...If management has become hostage to their employees because he/she/they stop sharing what they are doing or neglect to document what they do in effort to become indispensable...

    ...If management threatens job loss as a consequence of not doing something in a large meeting setting...

    ...If brown-nosers rule (in other words, if management is never challenged on ANYTHING)...

    ...If management says "Be happy to have a job considering the economy"...

    Look - managers have to know that people want to be empowered and motivated.  Fear-trampled employees don't do a thing for your business.  Admittedly, management by fear is a hard habit to break, because fearful employees don't speak up.  However, competitors are hiring the best talent - and will eventually hire yours.  This means they will steal the market share and running a company based on fear makes it easy to do it - even when you pay them a lot of money. 

    Do you really want to find out what your meek, submissive, broken-down employees can do in an environment that allows them to thrive?

    Monday, September 27, 2010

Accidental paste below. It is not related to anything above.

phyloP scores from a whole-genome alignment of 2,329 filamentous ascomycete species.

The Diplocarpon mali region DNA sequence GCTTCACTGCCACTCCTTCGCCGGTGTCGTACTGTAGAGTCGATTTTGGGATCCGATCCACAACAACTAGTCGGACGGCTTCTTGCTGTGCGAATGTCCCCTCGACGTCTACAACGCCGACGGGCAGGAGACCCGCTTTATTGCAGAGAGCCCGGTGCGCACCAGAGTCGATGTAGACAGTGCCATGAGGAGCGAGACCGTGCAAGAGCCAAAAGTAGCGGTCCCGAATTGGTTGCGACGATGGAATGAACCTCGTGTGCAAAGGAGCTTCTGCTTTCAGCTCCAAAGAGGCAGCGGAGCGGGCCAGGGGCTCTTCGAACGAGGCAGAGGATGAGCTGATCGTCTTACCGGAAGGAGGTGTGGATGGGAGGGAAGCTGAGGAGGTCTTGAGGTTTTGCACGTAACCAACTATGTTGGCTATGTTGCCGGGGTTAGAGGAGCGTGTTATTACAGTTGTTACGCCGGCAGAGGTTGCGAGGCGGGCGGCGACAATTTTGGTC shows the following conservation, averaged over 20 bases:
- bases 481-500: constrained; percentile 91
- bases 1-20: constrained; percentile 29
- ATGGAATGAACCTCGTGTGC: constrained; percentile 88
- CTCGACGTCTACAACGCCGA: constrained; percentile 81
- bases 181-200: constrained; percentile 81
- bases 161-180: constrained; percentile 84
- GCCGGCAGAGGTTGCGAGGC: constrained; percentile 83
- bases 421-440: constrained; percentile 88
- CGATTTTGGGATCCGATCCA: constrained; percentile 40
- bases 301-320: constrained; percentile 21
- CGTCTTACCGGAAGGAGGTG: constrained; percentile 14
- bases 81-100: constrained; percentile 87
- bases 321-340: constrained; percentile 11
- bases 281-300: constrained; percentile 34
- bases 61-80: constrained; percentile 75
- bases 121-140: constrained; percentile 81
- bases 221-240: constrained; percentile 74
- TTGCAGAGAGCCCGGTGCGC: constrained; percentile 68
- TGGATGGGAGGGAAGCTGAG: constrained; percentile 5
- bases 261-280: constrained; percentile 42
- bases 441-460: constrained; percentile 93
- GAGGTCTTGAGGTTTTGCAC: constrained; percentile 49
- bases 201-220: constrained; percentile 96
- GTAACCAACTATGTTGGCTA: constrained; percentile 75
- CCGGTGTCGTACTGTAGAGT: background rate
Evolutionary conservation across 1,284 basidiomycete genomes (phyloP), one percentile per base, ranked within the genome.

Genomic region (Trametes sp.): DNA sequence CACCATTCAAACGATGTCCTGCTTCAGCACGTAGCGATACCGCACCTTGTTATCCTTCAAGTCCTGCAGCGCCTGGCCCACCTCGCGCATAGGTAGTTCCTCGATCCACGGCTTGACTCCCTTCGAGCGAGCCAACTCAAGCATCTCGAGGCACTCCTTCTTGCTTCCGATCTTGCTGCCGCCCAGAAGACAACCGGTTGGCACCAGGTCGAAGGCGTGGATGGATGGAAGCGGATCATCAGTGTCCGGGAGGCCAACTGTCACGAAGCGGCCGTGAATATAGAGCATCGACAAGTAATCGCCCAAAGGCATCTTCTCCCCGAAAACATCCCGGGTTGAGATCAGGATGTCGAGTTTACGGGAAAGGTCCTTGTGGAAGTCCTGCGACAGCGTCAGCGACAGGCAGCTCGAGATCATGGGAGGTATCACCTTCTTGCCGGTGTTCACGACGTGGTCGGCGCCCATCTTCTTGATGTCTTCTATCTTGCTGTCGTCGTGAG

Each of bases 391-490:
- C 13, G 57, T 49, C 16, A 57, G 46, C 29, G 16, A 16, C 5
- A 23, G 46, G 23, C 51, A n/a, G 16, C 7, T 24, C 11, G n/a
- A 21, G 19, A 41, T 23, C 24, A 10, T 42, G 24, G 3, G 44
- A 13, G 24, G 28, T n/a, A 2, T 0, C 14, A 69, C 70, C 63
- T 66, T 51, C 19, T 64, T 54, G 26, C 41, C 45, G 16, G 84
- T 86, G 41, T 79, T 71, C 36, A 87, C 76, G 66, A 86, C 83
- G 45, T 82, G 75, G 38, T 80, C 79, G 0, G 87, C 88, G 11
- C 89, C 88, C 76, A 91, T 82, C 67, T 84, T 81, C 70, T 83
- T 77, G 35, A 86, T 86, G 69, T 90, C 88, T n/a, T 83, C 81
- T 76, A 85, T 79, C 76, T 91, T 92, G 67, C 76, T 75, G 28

Business Partners or Business People: How should HR really be perceived?

    In my quest to change the face of HR, I have found some awesome like-minded people on the net.  They value the idea of promoting HR to the same level as marketing and sales departments.  The problem: HR people know they need to change how they are perceived, it's just uncertain whether or not the rest of the world will actually ever get it and agree due to a lengthy history of "drama, fluff and let's face it...tyranny".

    During my career, I have had the opportunity to sit at the Executive table more times than not.  Every company I have worked for has said that they put the people first and know they are the success of the business.  And quite honestly, when you go to most corporate websites, they all say the same thing (well, on the career pages anyway).  But there are certainly those companies who do not walk the talk.